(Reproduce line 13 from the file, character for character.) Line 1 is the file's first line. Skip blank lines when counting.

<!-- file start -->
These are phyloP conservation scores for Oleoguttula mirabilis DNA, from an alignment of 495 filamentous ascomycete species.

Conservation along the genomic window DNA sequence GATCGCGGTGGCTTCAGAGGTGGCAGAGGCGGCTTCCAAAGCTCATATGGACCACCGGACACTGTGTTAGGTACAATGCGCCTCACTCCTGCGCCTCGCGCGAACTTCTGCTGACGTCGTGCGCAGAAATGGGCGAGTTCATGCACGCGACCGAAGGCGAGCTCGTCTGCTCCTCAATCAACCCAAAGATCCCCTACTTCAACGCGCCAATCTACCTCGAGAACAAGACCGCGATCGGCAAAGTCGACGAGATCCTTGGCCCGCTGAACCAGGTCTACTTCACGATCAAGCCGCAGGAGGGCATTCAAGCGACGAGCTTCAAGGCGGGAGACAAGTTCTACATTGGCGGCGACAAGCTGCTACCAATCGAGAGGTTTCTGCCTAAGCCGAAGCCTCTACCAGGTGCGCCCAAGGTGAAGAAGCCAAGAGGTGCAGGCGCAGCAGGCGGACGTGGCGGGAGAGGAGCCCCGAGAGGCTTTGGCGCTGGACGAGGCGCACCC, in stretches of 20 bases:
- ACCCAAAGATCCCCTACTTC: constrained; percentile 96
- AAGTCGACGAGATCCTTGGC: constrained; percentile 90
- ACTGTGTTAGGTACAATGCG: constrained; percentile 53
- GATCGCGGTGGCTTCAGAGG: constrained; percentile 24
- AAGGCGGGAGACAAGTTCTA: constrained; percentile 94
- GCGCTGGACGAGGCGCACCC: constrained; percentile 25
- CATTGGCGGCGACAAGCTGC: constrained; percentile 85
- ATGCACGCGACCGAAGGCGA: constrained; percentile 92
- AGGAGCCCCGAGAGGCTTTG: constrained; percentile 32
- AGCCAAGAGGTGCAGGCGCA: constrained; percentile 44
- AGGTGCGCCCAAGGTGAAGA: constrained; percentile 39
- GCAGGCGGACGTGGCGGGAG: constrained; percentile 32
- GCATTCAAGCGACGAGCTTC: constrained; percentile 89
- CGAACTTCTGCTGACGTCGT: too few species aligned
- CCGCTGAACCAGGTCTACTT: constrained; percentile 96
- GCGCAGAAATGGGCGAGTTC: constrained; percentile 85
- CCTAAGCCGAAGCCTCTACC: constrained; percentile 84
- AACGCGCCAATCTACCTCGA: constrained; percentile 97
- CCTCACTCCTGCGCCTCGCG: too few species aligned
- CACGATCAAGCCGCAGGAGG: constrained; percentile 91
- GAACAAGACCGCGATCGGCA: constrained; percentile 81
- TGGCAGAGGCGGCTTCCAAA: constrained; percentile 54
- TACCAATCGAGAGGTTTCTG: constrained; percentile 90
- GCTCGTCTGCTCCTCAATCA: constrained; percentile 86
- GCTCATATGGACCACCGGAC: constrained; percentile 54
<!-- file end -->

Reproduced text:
- AGGTGCGCCCAAGGTGAAGA: constrained; percentile 39